Abigail Adams wearing white bonnet and white and red dress, holding a folded piece of paper and looking out a window

Abigail Adams

Some commissions seemingly emerge from no-where, but really take root when one is looking elsewhere.  Many years ago our son’s babysitter, was studying at Boston College, and we were so much a part of each other’s lives that we forged a strong friendship.  When she graduated, she said, she’d be back when she could afford to commission a painting.  And a few decades later she did: not a portrait of herself and kids, but of one of her heroes, Abigail Adams. 

Since there were no photos in the 18th century, we relied on artistic renderings. We visited their first home in Quincy, so we could imagine her there.  We found a model that seemingly resembled her as a young woman, when John and she were writing their famous letters to one another. We commissioned historic seamstresses to make an outfit like the one she would have worn.  We portrayed her reading one of John’s letters at home.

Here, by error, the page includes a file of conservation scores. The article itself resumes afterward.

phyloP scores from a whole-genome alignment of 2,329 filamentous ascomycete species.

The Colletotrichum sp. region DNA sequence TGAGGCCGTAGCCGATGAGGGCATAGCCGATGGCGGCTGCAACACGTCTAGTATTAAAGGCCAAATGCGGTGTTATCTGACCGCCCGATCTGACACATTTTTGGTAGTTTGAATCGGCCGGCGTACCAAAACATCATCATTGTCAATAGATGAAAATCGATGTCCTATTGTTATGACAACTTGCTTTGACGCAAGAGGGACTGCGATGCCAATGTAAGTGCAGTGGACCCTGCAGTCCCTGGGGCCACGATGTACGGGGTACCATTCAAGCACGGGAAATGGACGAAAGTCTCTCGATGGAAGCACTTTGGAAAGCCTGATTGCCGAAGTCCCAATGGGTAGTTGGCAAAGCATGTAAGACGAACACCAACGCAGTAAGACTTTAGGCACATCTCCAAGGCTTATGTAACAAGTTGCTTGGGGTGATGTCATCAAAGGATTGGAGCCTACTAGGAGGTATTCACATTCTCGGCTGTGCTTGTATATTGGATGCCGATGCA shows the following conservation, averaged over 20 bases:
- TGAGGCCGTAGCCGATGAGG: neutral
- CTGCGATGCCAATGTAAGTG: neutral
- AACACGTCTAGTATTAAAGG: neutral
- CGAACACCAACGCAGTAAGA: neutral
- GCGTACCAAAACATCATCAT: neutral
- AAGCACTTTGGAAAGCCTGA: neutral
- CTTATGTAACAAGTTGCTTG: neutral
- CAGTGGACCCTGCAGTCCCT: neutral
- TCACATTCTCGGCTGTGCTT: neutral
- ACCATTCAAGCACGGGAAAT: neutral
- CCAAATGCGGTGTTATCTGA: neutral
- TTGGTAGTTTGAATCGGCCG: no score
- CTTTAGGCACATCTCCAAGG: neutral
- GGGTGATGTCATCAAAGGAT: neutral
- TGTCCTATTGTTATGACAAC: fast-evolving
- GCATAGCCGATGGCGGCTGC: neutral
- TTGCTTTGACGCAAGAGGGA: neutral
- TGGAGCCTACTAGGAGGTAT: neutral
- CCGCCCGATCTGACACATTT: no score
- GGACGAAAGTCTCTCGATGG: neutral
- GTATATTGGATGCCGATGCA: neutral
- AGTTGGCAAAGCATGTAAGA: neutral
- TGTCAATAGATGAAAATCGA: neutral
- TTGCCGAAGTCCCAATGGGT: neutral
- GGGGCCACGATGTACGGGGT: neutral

I have often joked: there is nothing more artificial than naturalism.

In the process of constructing the image, we had to understand each element that contributed to making it seem as if Abigail was at home reading John’s letter.  In doing that we were able to answer our own questions each history project raises:  Who is the subject?  How to understand and present in a pivotal moment?

Abigail Adams is a painting made from love for our friend of many years, who admired her so, that she commissioned a portrait of her, to hang in the home she was building with her husband, for their family in Australia. 

What an incredible commission, so many seemingly disconnected dots connecting.

Galleries: Historical Portraits, Naturalism